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The morning star and Catholic messenger. [volume] (New Orleans [La.]) 1868-1881, April 21, 1878, Morning, Image 1

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ev.. T *r S. . ---- -- . Ilon the temporal right of the
Sev. B. A.NarrART, 0. 88. R.
Very Rev. P. F. ALLrN,
Joui T. Grusoa, We approve of the
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uImeetzaxnter a~erea~yfaooe aaeNMe.s
-'ebs--rsee-N-. 116e4noydraetreet,eerameofeCamp. "ROW BEAUTIFUL ARE THE FEET OF THEE THAT BRING GLAD TIDINGS OF GOOD THIRGSI"
VOLUME XI. NEW ORLEANS, SUNDAY MORNING, APRIL 21, 1878. NUMBER
Mrnlang Star and Catholic iessenger.
aEw1 OrlEAS, a uDAI r APRIL 2t. t11. .
TELEOPAIC EUMXARYT.
(tondensed from Associated Press Telegras.
WOBEION.
IaNz.am.-A special from Dublin, April 15,
says it is expected that Butt will resign his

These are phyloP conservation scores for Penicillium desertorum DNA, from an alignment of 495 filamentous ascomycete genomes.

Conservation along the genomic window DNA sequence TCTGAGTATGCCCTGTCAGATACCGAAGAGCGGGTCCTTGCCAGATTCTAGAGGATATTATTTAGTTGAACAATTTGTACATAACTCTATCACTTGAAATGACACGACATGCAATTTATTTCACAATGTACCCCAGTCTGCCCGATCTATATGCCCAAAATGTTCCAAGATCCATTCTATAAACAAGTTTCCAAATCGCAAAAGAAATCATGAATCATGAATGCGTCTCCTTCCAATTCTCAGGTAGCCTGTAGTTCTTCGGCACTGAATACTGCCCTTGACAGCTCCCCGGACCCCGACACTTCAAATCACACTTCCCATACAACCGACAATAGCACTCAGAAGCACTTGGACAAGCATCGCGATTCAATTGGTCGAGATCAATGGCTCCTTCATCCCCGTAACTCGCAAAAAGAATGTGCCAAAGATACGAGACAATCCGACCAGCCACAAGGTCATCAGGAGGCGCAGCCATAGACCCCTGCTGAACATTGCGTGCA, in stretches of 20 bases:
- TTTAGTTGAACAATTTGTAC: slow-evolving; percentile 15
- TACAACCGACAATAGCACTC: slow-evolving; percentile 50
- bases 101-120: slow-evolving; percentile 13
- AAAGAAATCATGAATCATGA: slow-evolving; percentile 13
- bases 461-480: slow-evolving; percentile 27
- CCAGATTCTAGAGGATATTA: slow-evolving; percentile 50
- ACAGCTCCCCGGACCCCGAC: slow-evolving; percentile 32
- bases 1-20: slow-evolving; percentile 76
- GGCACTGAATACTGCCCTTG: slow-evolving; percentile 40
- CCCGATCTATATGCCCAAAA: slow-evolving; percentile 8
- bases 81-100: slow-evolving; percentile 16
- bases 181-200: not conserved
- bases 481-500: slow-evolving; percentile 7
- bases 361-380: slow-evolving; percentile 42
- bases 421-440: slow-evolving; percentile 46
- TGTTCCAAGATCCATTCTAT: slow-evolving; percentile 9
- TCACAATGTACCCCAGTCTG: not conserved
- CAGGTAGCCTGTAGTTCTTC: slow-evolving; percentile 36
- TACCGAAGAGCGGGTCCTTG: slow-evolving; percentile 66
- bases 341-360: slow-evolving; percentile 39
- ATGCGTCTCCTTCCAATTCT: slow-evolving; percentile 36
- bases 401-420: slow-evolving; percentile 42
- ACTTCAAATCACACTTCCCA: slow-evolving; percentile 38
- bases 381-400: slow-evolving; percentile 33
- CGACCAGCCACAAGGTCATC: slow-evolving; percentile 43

seat in Parliament and the leadership of the
Home Rule party. Five more arrests have
been made in connection with the killing of
the Earl of Leltrim. In the House of Com
meas, O'Donnell moved that the Government's
action in regard to Leitrim's assassination was
unconstitutional, and proceeded to attack the
Earus private character. A motion to exolude
strangers was carried.
Tan EAsTEmn QuuTrnox.-No progress has
been made Jn the negotiations since our last
issne, though Germany continues to exert her
self to bring about an understanding. The i
Cabinets of England and Russia have resorted
to semi.bffioll intercourse, which indloates
that official expression would only make met
ters more critical. In the hope of finding some